Qui Tam Complaint Process Part II
This is Part II of a multi-part post about the importance of the qui tam Complaint in FCA litigation.
Part I of the post started our discussion with the importance of being clear and concise without being long and wordy, and left off in the middle of one of the most important concepts — namely, weaving the facts and the law together in the allegations of the Complaint.
WEAVE THE FACTS AND THE LAW TOGETHER IN YOUR COMPLAINT
Like any piece of effective legal writing, a well done FCA Complaint does not simply tell the reader that the defendant broke the law; a well done FCA Complaint shows the reader that the defendant broke the law and then lets the reader draw his or her own conclusions.
The best way to do that is to weave the facts and the law together in your Complaint. While I think this is important in any civil litigation it is even more important in the qui tam context because modern governmental operations and payment systems are complex, and they seem to get more complex each year.
On top of that, the substantive provisions of the VFATA and/or FCA prohibit seven categories of rather broadly defined misconduct. A simple straightforward false claim may involve submitting an invoice to the United States for work not performed under 31 U.S.C. § 3729(a)(1)(A), but the statute goes well beyond that and includes reverse false claims, keeping and maintaining false records and/or statements, and so forth.
Some of these kinds of claims are rather complicated both factually and legally. I therefore think it generally wise to include the specific conduct that violates the law specific provision of the statute together. An example from an old case of mine is included here. If you allege that the FCA is violated by the knowing retention of an overpayment, include those allegations in a specific count labeled “Count One – Knowing retention of an overpayment.”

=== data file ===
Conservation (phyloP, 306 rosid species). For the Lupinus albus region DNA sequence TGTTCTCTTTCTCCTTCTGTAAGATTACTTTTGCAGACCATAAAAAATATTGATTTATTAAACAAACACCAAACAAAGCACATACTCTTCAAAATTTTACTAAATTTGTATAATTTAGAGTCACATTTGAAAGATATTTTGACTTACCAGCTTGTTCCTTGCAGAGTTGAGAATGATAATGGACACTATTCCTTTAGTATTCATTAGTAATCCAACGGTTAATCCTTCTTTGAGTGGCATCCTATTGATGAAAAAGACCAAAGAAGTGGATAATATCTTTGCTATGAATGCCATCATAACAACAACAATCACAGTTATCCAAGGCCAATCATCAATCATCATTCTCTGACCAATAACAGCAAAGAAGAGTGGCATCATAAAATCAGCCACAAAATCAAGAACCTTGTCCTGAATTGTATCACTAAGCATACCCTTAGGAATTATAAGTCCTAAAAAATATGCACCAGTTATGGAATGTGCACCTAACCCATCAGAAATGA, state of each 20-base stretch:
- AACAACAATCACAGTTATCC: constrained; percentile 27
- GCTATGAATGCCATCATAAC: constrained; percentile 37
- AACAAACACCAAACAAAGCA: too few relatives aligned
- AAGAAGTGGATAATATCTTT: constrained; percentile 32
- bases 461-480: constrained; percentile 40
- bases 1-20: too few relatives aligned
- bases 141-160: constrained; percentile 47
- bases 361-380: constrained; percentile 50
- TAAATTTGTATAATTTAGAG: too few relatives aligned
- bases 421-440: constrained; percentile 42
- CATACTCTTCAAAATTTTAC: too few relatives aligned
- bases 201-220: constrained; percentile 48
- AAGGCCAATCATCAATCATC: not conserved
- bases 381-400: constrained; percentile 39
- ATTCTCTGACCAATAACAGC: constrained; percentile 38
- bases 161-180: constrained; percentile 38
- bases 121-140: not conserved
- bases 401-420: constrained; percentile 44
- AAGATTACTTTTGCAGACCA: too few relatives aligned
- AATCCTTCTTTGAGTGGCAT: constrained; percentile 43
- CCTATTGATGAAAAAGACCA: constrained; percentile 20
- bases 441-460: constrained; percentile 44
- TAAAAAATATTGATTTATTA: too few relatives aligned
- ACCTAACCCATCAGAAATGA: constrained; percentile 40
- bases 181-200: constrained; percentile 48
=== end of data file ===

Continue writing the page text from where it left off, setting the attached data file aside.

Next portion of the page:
If a Complaint alleges a series of violations arising from one single set of legal principles – for example, accounting fraud in a costs plus contract – I think it also makes sense to include one portion of the Complaint that set forth the clear and unequivocal legal standards that apply to the whole Complaint.
If the reader is left with fifteen or twenty pages of allegations and one page with at the end with all of the statutory provisions violated by the actions in the previous pages, the reader is left to wonder what conduct applies to which statutory provision…and if the reader is left wondering about anything in your Complaint, you are started off on the wrong foot.
A WELL-DRAFTED COMPLAINT SHOULD NORMALLY AVOID ADJECTIVES AND ADVERBS, ESPECIALLY IN QUI TAM/FALSE CLAIMS ACT LITIGATION
Okay, so inevitably we have to discuss a few points of grammar. As much as I would like to claim to be a grammarian, I cannot in good faith make such a claim. But I do know enough about grammar to know that adjectives and adverbs have no place in an FCA Complaint.
If one follows the above step and weaves the facts and the law together throughout the Complaint, there will be no need for adjectives and adverbs. False claim act litigation deals with false and/or fraudulent claims to the government for money. False claims act cases will always, therefore, deal with conduct that reflects poorly on the defendant, and you will need to make that clear in your Complaint.
But under no set of circumstances should it be necessary to use adjectives or adverbs in preparing a False Claims Act Complaint. In fact, I would go one step further and say that adjectives and adverbs have a place in a civil Complaint if – and only if – they are necessary to state a claim for punitive damages in a common law cause of action. There it is necessary – in Virginia at least – to allege that the defendant acted wantonly, oppressively, and so forth.
Such allegations are not necessary in a qui tam Complaint, and you should avoid them like the plague. The heavy of use of adjectives and adverbs leaves most readers with the distinct impression that the case is not really all that strong.
Stay tuned for more …